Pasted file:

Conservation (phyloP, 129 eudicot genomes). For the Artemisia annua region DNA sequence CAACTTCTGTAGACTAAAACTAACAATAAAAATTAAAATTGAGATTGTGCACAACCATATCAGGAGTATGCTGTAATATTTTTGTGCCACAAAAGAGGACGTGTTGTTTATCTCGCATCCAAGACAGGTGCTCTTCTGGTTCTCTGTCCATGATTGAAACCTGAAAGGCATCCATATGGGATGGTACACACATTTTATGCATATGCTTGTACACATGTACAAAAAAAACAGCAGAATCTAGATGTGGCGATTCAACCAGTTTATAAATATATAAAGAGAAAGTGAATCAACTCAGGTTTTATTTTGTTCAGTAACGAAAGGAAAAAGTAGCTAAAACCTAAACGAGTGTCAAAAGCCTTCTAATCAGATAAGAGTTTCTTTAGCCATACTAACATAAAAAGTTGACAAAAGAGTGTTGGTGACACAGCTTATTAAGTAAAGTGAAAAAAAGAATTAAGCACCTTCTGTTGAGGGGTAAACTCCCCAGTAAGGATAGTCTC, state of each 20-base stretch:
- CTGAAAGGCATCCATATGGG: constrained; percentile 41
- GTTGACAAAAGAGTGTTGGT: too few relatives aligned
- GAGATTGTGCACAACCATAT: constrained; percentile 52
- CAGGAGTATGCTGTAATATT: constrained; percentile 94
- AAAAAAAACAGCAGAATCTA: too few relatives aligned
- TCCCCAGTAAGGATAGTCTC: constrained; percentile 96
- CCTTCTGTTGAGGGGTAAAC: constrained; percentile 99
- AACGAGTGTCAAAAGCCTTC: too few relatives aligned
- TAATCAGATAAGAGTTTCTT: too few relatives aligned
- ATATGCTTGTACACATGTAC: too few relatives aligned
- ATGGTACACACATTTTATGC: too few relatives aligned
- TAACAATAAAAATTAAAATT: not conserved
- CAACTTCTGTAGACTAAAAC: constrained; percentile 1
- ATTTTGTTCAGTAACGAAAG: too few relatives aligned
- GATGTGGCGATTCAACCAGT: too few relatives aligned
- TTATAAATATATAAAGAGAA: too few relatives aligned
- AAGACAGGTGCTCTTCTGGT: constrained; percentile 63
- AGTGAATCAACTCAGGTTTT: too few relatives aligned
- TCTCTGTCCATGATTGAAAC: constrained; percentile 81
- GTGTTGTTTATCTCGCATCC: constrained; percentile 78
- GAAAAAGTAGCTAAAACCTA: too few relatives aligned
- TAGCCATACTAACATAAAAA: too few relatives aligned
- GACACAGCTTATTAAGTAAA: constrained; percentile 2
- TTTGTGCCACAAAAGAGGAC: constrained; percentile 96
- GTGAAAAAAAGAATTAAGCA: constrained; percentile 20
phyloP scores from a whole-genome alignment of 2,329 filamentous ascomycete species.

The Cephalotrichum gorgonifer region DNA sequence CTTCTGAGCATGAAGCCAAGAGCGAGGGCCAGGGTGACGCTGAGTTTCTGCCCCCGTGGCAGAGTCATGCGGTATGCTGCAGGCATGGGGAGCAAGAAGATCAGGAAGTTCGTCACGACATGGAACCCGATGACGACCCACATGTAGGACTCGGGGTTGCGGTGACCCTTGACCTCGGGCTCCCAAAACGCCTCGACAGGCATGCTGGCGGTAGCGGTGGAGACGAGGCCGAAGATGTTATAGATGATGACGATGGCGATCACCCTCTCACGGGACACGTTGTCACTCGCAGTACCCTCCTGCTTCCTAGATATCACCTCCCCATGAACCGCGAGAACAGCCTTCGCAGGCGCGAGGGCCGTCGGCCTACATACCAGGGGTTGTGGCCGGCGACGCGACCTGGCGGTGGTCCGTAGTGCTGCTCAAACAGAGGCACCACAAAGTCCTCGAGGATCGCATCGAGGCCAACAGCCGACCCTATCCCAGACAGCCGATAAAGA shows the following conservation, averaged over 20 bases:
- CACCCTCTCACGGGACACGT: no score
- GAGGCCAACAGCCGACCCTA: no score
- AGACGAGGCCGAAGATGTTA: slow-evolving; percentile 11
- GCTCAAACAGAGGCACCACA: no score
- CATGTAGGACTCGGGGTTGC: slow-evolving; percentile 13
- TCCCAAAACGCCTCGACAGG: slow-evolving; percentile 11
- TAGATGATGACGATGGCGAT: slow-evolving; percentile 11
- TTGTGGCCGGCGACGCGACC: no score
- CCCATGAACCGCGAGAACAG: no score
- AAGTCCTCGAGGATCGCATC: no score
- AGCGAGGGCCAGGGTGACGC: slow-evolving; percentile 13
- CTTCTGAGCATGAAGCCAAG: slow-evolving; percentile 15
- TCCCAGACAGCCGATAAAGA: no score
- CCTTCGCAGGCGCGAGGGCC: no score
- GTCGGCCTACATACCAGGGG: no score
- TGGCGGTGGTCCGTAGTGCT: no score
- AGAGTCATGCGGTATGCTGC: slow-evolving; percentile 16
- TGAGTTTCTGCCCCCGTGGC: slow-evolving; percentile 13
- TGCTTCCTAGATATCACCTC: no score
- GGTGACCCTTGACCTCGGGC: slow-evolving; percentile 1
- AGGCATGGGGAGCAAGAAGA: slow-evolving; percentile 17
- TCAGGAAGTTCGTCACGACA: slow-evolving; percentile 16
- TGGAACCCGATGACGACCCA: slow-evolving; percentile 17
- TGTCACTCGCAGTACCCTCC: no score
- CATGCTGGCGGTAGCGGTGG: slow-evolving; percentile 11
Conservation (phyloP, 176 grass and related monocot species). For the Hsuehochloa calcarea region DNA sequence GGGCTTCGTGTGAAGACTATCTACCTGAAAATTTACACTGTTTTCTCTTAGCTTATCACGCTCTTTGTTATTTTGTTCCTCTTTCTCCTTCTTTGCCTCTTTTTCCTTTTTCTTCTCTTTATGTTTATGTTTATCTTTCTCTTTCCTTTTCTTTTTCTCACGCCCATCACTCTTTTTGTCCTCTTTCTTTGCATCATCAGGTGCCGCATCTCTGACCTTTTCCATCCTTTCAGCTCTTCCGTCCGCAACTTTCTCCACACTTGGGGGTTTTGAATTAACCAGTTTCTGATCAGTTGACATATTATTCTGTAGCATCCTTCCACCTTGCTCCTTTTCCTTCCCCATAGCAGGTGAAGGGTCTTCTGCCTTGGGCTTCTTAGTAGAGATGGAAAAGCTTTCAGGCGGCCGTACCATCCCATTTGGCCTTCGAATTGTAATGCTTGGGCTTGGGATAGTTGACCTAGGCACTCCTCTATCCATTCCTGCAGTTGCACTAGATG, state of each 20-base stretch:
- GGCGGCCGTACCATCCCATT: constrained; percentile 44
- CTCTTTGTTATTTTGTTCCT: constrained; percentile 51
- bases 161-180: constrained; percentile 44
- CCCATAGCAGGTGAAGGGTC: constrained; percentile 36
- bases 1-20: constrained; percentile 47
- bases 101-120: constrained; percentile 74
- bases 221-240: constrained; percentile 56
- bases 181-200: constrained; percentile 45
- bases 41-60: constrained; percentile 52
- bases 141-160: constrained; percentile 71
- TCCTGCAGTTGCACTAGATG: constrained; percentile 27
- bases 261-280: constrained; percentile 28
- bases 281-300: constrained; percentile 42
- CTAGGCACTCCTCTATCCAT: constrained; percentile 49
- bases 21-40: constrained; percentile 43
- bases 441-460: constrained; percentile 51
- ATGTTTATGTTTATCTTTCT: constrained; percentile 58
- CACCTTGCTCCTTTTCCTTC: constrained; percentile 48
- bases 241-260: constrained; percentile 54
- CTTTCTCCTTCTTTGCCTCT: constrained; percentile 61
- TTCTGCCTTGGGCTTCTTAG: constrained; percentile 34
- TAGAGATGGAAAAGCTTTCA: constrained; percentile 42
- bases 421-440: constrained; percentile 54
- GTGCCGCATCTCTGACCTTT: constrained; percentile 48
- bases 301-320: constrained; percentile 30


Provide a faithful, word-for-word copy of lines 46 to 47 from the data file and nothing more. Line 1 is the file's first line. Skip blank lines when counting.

- TGAGTTTCTGCCCCCGTGGC: slow-evolving; percentile 13
- TGCTTCCTAGATATCACCTC: no score